I feel like I’d be remiss in my duties as a Latin@ blogger if I don’t write something about Fidel Castro’s resignation from the presidency of Cuba. When I heard the news on Tuesday morning, I was neither happy nor sad; instead, I just got that feeling of realization that something truly historical has just happened. My knowledge of Castro and his reign in Cuba is too slim to really say much one way or another about the man, to condemn him or to laud him. I know he’s done bad, and I know he’s done good, and generally my feelings towards him and how he and his party have run Cuba these fifty odd years lean more towards the positive than the negative, but again, that’s a vague feeling that I feel is generally uninformed.
I can, however, say that I’m glad that Castro has left power peacefully (thus far) and on his own terms, and not on America’s terms. I mean, think about it – there must be tons of powerful men experiencing emotions ranging from disgruntlement to fury because they didn’t get to take Castro out, in any number of senses, before he stepped down voluntarily. I think that it’s a testament to the strength and the spirit of Cuban Revolution that it has managed to survive this long in defiance of the United States’ condemnation and attempts, subtle and not so subtle, at taking it down. ¡Saludos, Cuba!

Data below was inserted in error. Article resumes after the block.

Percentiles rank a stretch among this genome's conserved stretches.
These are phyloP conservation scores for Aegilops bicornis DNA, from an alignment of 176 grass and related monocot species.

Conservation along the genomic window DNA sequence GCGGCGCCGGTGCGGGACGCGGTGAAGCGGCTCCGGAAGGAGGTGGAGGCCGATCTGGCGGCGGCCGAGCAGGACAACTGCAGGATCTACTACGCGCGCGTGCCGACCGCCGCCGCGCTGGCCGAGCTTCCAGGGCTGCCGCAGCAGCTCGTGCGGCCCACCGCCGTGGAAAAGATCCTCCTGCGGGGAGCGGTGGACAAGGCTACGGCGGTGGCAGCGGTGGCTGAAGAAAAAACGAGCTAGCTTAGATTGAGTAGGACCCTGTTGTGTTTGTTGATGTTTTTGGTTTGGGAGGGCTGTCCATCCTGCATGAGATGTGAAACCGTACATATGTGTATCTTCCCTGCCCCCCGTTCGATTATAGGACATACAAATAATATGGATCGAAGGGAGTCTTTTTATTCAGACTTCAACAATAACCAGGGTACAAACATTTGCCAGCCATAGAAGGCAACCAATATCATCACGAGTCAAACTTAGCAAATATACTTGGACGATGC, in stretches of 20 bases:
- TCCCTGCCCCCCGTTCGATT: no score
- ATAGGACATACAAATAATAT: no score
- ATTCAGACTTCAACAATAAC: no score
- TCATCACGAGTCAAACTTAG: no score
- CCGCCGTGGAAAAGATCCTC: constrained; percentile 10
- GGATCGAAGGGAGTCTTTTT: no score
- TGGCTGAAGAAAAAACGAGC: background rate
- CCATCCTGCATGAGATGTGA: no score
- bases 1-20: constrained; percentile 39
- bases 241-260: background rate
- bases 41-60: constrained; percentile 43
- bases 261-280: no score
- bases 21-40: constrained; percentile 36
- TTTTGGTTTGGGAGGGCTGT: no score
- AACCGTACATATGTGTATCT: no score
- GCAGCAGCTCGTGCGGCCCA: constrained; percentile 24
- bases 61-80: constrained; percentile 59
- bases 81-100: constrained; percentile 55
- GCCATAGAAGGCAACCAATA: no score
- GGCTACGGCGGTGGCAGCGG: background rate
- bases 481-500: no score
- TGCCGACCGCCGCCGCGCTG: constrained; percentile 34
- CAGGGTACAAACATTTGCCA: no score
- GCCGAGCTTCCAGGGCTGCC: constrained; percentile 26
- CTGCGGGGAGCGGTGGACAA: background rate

Bush lost no time before prattling on about how he hopes for a “democratic process” for Cuba and that the U.S. will help the people of Cuba realize the blessings of liberty. Is that kinda like how the U.S. has helped the people of Iraq realize the blessings of liberty? Let’s hope not. Continuing to speak of Cuba, Bush said that as a part of a transition to so-called democracy, political prisoners there should be freed, since until then “will rot in prison and the human condition will remain pathetic in many cases.” Of course, this vision for Cuba stops at the walls of Guantanamo Bay, where hundreds of prisoners are being held indefinitely. Bush is totally cool with them rotting in prison, their human condition remaining pathetic.
The cloud of hypocrisy surrounding that man is so thick you could gag on it.
Seriously, though – it seems that every time the U.S. pushes for “democracy” somewhere else, they’re really pushing to twist the nation in question to serve American interests. I truly hope that, whatever shape the Cuban shift in power takes, it doesn’t lead to yet another nation being used and abused for the benefit of the insatiable United States.